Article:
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Enhancing Engineering Pathways to host camp for girls interested in STEM-related careers

May 23, 2012

Battle Bots!NIU’s Enhancing Engineering Pathways (NIU-EEP) aims to establish a sustainable pathway for girls into the field of engineering.

To create and strengthen the STEM (science, technology, engineering, and math) pipeline, another year of NIU-EEP’s free summer camp will take place from June 11 through June 15. The application is available online.

Launched in 2008, and funded and supported by the Motorola Solutions Foundation, the summer camp has focuses on “going green” in various ways over the past four years.

Girls this year will explore renewable energy sources such as wind and solar in particular. They will learn about the wind farm technology, where they design wind turbines and see how much power can be generated by a wind farm.

Participants have the opportunity to visit the Motorola Innovation Center every year for inside look into the factory and also to visit the Challenger Learning Center in Woodstock.

“Some of the skills necessary for being a good engineer are problem-solving, critical thinking, organization, team-building  and multi-tasking,” said Suma Rajashankar, NIU-EEP program director and CEET adjunct faculty.

“The NIU-EEP program provides a variety of hands-on opportunities to enhance these skills, thereby enabling them to choose science and engineering careers and serve as positive role models to society,” she added. “All this wouldn’t have been possible without the support of the funding from Motorola Solutions Foundation.”

Although the program is geared toward middle schools girls, EEP has worked to create a mentoring chain. High school students mentor middle school students, college students mentor the high school students, and NIU professors mentor the college students.

EEP members began by recruiting new high school students for the program but, after four years, the girls now work their way up the system from middle school to become mentors.

Girls attend an NIU-Enhancing Engineering Pathways event.

Parents who enroll their middle school children in the NIU-EEP program are encouraged by the progress of their children in the camp.

“Without the hands-on activities, the mentoring pipeline, the encouraging and nurturing environment, and the relevant curriculum of the NIU-EEP program last year and this year, my 12-year-old daughter would not be as aware of the what, why and how of engineering or be as interested in considering a future career in engineering,” said the parent of a seventh-grade participant in the NIU-EEP program.

The program grew by more than 200 percent over the past four years, and now boasts more than 100 female participants on two levels: beginner, where girls work with basic hands-on experiments to introduce them to the field; and advanced, where they work with more complicated projects, including building and programming their own robots. A student may enter the advanced level after two years of participating in the program.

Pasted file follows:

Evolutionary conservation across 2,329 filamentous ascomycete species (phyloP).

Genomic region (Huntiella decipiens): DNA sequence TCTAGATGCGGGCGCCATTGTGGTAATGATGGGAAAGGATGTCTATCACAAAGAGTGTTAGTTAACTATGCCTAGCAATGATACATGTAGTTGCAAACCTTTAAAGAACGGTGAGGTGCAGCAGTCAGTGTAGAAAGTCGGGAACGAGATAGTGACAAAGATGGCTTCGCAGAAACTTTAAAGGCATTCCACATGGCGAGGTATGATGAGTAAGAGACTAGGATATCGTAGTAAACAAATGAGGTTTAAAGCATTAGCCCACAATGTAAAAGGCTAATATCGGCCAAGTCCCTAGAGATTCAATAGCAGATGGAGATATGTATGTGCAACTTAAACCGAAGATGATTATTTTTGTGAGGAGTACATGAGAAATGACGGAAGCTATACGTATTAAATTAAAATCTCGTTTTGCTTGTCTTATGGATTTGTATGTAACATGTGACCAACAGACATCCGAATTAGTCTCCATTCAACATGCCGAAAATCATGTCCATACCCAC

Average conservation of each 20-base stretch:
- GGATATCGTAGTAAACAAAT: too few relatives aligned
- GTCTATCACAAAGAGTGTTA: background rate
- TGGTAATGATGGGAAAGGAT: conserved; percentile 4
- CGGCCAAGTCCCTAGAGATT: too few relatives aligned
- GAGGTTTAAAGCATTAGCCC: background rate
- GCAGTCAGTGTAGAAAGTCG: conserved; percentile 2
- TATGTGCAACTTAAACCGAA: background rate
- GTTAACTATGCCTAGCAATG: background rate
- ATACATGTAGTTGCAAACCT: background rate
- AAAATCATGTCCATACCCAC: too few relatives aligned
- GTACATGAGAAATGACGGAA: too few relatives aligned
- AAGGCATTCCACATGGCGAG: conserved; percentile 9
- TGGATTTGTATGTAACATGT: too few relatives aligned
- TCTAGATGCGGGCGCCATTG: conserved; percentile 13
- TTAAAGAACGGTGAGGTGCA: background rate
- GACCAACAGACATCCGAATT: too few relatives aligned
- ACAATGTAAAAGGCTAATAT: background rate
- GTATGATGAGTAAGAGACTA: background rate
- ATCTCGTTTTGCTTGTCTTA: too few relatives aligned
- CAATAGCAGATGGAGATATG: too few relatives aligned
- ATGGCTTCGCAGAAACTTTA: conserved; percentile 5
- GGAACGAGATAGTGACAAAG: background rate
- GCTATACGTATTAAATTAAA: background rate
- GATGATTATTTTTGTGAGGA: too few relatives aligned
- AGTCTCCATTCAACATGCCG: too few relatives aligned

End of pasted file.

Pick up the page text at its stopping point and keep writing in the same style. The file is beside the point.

From a high school student’s perspective, being involved in NIU-EEP has given them the tools they need to succeed in the academic world.

Many of the girls have competed at the state level science fair. One student was selected as the only female to compete in the state CAD competition. Every girl who graduated from the NIU-EEP program has chosen the STEM field as their major.

“When I first joined the NIU-EEP program as a middle schooler, I never imagined how much it would transform my life and influence my decisions for the future; I have learned to embrace science all the more and have become a stronger person because of it,” said Varsha Ganapathy, Waubonsie Valley High School junior and NIU-EEP participant for the past four years. “For college students, participation in the NIU-EEP outreach program has given them many opportunities in the professional field after graduation.”

NIU-EEP logoWest Aurora High School freshman Bethany McCormick calls NIU-EEP  “truly a great hands-on program.”

“Through my three years as a participant and one year as a mentor, I have been inspired with a love for this,” McCormick said, “and I am leaning toward a possible degree in Aerospace Engineering.”

The summer camp is the culmination of months of work beginning October and culminating in June.

The Enhancing Engineering Pathways program begins with engineering workshops held at NIU-Naperville on alternating Saturdays that allow middle and high school students to engage in activities surrounding the STEM fields. Here, the girls can work on building basic circuits, creating soft LED bracelets, designing electronic game boards, playing with squishy circuits, programming video games, exploring bridges and robots, as well as work on many other projects.

Encouraging women to join the STEM fields is a major initiative of the NIU College of Engineering and Engineering Technology, Dean Promod Vorha said.

“Enhancing Engineering Pathways is one way that we can inspire girls to explore these areas of study,” Vohra said. “The summer camp program is a great way to engage young girls in a variety of hands-on activities. Through the EEP program, we hope to strengthen the pipeline of women going into STEM fields.”

“With so few media images of girls and women as smart and successful, programs like NIU-EEP are essential to help girls know that they are both,” said Eileen H. Gelblat, an Alcatel-Lucent electrical engineer and frequent guest speaker for the Society of Women Engineers.

“Programs like these gives them the self-confidence they need to overcome the negative images, to set lofty goals, and to know that they can reach them. There are too few women in the STEM fields, and I am counting on programs like these to infuse balance into the work environment.”

For more information about the camp, contact Rajashankar at (815) 753-9966 or [email protected].